A letter from an alumnus about
Fundraising at PU
November 16, 2001
Recently, the American Red Cross announced that all of the more than $500 million contributed to its Liberty Fund for September 11 victims will be used to aid those affected by the terrorist attacks. It abandoned an earlier plan to divert some $200 million of the fund to other Red Cross projects. In so doing, the Red Cross has taken a stand for the principle that charitable organizations have a moral obligation to their contributors to use contributions in support of the stated purpose for which they were solicited - and not for any other purpose, no matter how important to the charity. Charitable organizations and their leaders do not have the right to substitute their priorities for those of the individual contributors.
Sadly, this principle has not yet reached Princeton. Since 1969, Princeton has been soliciting contributions from alumni for "Class Memorial Funds," but it has used about 70 percent of those funds for Annual Giving, which does not create memorials of any kind. These funds have been diverted to Annual Giving without prior notification to the individual contributors and without obtaining their consent.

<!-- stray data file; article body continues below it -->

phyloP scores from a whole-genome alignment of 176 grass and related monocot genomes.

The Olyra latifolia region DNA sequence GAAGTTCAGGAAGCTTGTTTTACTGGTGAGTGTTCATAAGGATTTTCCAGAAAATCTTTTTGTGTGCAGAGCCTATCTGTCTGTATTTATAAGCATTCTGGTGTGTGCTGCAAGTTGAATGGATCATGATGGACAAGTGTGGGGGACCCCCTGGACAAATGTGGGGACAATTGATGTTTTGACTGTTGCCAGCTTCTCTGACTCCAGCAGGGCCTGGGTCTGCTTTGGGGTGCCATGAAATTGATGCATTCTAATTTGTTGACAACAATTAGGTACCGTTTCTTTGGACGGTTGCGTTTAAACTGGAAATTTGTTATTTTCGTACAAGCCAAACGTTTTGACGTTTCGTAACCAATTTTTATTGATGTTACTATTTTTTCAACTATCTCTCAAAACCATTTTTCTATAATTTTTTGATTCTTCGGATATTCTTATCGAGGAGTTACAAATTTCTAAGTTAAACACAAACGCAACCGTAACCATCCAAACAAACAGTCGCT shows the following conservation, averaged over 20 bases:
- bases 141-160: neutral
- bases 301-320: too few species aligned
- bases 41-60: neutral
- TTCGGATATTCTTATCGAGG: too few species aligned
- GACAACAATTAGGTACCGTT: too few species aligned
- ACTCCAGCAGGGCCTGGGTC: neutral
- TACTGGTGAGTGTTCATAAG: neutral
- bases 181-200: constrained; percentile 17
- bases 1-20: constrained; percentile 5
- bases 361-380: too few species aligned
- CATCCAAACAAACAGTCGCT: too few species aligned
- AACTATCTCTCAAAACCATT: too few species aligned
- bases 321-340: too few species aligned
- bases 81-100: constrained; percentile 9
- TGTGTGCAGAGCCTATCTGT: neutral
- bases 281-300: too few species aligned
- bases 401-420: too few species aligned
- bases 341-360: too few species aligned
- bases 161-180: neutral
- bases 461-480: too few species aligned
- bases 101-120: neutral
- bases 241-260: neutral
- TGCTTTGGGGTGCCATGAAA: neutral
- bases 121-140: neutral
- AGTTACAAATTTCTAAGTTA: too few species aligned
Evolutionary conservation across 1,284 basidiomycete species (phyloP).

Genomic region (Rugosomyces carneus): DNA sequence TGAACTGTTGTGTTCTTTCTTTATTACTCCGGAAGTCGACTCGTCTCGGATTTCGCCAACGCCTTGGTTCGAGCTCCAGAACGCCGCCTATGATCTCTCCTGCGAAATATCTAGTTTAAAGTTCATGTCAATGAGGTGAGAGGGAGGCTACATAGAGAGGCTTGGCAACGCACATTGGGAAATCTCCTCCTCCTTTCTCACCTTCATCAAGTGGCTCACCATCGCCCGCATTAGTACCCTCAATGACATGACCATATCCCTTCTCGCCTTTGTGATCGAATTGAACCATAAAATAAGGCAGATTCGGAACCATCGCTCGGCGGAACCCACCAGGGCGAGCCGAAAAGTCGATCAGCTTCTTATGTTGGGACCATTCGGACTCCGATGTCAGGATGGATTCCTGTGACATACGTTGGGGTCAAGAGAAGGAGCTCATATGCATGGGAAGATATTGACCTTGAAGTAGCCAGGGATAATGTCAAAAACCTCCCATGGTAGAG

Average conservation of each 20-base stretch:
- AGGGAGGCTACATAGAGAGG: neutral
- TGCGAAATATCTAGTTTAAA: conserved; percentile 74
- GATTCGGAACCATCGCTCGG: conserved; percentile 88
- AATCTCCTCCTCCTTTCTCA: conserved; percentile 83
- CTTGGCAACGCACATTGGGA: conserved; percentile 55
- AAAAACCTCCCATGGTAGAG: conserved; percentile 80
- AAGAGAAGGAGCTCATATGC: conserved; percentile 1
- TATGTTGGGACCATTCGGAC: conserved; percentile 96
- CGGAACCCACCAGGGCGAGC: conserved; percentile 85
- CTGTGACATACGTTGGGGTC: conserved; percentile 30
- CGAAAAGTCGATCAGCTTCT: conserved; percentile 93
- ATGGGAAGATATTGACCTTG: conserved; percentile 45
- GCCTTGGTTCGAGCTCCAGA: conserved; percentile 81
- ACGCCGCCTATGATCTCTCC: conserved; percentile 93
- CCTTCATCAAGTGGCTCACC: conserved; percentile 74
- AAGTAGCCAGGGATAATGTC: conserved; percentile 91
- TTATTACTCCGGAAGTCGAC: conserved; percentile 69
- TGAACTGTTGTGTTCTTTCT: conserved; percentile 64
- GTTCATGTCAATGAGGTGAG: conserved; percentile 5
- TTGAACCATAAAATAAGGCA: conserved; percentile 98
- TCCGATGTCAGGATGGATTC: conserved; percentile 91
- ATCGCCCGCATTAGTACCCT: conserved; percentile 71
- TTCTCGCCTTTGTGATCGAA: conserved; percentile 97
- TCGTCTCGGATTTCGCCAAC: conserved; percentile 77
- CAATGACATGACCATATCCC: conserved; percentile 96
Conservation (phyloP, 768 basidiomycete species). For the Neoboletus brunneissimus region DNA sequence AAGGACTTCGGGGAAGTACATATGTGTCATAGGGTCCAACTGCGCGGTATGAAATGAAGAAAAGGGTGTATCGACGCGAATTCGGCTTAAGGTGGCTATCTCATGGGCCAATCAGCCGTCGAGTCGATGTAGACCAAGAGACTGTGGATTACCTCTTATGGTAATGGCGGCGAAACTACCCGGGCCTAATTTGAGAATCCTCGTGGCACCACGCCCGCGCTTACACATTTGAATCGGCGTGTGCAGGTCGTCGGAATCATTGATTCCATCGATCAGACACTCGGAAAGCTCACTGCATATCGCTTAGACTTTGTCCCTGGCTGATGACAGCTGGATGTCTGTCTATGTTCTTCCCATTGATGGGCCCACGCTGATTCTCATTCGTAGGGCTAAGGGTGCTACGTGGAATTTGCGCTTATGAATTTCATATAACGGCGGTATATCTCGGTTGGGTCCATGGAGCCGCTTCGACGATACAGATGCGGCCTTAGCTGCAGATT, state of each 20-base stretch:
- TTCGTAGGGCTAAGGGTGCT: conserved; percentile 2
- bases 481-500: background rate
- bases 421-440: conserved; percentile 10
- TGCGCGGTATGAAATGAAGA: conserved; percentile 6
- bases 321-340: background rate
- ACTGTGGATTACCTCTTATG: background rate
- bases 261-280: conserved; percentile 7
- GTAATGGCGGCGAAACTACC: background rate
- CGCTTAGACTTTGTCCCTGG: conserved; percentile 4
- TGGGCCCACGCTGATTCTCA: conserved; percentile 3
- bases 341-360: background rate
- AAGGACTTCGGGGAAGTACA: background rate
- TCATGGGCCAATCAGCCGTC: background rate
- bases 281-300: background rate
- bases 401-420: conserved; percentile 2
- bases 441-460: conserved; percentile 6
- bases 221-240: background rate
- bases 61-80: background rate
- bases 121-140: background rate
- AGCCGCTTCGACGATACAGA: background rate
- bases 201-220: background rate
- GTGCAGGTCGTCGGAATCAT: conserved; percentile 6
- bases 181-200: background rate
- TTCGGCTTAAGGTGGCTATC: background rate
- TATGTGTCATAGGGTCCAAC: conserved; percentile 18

Let us hope that the Tilghman administration reconsiders the Shapiro administration's ill-advised refusal to remedy this abuse of alumni trust. Doing so will cost Princeton little more than the production and installation of two or three dozen memorial plaques. All that needs to be done is to compensate each affected class (most of the Classes of 1944 through 1976) by providing it with a memorial(s) of a value commensurate with the amount diverted from the Class Memorial Fund. Each class could select its memorial(s) from a list of existing "naming opportunities" scholarships, fellowships, professorships, classrooms, laboratories, library collections, athletic facilities, etc. These would be true, lasting memorials that would bear the name of the class they are intended to memorialize and would endure long after that class is gone.
The Red Cross has concluded that, in the long run, retaining the trust of its supporters and upholding its reputation for honesty and integrity in fundraising is more important than gaining a short-term financial advantage (even one as substantial as $200 million). Princeton's administrators and fundraisers should take note.
There is too much Annual Taking in Annual Giving
John Stryker '74
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